Dr. Gieschen first acknowledged and thanked the seven graduate students in this current academic year (while pursuing further study): Jacob Benson, Daniel Broaddus, Christopher Maronde, Roger Mullet, Justin Mason, Eli Voight, and Aaron Zimmerman. He then announced next year’s graduate assistants: Daniel Broaddus, Christopher Maronde, Roger Mullet, Hayden Folks, Keith Kettner, Joseph McCalley, Titus Utecht, and Jay Weideman.
He also announced that seminarians Robert Schrader and Eli Voight will be involved in archaeological digs in Israel, as funded by the Lois Ann Reed Endowment Fund for Archaeology. The awards, as broken down by departments, were then presented as follows.
Dr. Arthur Just, Exegetical Department
St. Timothy Award (established some years ago by an anonymous donor to encourage a second-year student in his continued study of the Holy Scriptures): Dylan Smith
Zondervan Biblical Greek Award: Hayden Folks
Zondervan Biblical Hebrew Award: Kyle Richardson
Exegetical Theology Department Writing Award: Carl Hingst, “The Song of Hezekiah as a Universal Song of Lament: A Study of Isaiah 38:9-20”
The Classical Association of the Middle West and South Award for Outstanding Accomplishment (for exemplary work in advanced Greek class, producing an outstanding term paper): Joshua Ralston
Dr. David Scaer, Systematic Theology Department
Lepper-Draves Scholarship, awarded to a fourth-year student for outstanding academic accomplishment and analytical thought in the study of Dogmatics and Confessional Theology: Timothy Sheridan
Zondervan Theology Award: Kyle Brown, for his paper on “The Resurrection and Theology of Benedict XVI”
Systematic Theology Department Writing Award: Titus Utecht, “How Real Is the Resurrection? A Review of Stefan Alkier’s ‘The Reality of the Resurrection?’”
Dr. Carl Fickenscher, Pastoral Ministry and Missions Department
First, he asked for a round of applause in acknowledgment of Dr. Don Wiley and the three students currently serving a Spanish-speaking congregation in Columbus, IN: Vicar Gino Marchetti, third-year student Daniel Fickenscher, and second-year student Tyler McMiller. All four take turns recording a sermon that is sent to the Spanish-speaking worshippers at St. Paul’s Lutheran Church, which are also uploaded to the Seminary YouTube channel “CTSFW en Español.” Dr. Fickenscher then moved on to the following awards:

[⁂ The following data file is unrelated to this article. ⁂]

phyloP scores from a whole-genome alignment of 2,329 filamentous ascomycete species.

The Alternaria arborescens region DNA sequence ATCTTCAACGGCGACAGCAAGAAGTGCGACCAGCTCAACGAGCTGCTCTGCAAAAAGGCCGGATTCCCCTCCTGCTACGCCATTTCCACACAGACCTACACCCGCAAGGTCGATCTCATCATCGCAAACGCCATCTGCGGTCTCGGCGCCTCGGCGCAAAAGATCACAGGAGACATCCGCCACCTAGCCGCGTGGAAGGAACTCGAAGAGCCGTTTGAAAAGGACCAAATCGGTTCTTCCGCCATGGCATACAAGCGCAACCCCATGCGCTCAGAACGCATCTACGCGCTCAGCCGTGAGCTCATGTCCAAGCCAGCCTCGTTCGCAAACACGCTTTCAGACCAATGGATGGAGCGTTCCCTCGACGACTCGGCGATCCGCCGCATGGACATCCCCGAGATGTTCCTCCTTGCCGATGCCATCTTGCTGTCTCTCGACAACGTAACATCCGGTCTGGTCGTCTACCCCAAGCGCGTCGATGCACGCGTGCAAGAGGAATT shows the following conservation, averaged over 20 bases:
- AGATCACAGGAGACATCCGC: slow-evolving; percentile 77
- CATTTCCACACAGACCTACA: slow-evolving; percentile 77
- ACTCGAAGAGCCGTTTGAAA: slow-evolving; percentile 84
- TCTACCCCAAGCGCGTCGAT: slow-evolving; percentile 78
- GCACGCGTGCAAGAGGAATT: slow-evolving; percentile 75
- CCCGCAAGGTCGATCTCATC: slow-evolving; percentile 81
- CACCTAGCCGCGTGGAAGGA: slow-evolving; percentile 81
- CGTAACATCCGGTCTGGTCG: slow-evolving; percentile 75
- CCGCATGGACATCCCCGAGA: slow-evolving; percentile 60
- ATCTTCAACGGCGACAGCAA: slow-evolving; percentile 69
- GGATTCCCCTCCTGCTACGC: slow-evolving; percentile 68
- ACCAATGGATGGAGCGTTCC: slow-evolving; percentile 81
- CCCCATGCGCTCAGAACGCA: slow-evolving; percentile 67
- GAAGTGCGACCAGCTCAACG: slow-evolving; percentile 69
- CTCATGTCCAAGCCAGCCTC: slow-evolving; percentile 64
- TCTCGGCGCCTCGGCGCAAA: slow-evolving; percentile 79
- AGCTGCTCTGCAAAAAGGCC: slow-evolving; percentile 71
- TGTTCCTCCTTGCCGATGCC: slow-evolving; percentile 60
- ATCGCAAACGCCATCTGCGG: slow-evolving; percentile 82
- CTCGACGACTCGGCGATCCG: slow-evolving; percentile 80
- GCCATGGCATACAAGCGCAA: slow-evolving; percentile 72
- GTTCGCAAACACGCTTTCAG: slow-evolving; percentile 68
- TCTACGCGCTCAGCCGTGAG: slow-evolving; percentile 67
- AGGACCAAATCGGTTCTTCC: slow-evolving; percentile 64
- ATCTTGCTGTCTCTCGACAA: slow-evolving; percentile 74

Gerhard Aho Homiletics Award (Outstanding Sermon Award): Matthew Schettler, for his funeral sermon, “Pearl Was Ready” based on Luke 2:25-33
Pastoral Ministry and Missions Department Writing Award: Robert Ricard, “Luther’s Creedal Explanation for Stewardship”
Dr. James Bushur, Historical Theology Department
Historical Theology Department Writing Award: David Wurdeman, “Johann Gerhard’s Christology in Consideration of the Crypto-Kenotic Controversy”
Finally, Paul Gaschler, President of the Student Association (which helped plan the awards ceremony and funded the reception that followed), presented the 2019 Shepherd’s Staff Award to Michael Terkula. “[It] is given to a member of the graduating class who displays the most pastoral qualities, as voted on by the graduating class,” he explained.
Dr. Rast, President of CTSFW, concluded the presentations with the following thank you and encouragement to our students, with a nod to the fact that today is the commemoration of C.F.W. Walther:
“The striking thing of a convocation of this sort is the variety of gifts that the Lord gives to His Church. And it never ceases to amaze me how the Lord provides, in respect to the wellbeing of His Church and the carrying out of its mission. A hundred and thirty-two years ago today, our second seminary president passed away; Carl Ferdinand Wilhelm Walther—C.F.W. Walther—passed away and he brought to the Missouri tradition, along with our first president, Wilhelm Sihler, a strong emphasis on the wedding together of academics and pastoral formation. And so we see today, as we are nearing the end of our 173rd academic year, the continuance of that translation. My hearty congratulations to all of the students recognized here today, and my thanks to all of our students for the excellent work you do and the excellent work you will continue to do as you move out into Christ’s Church, whatever your area of service.”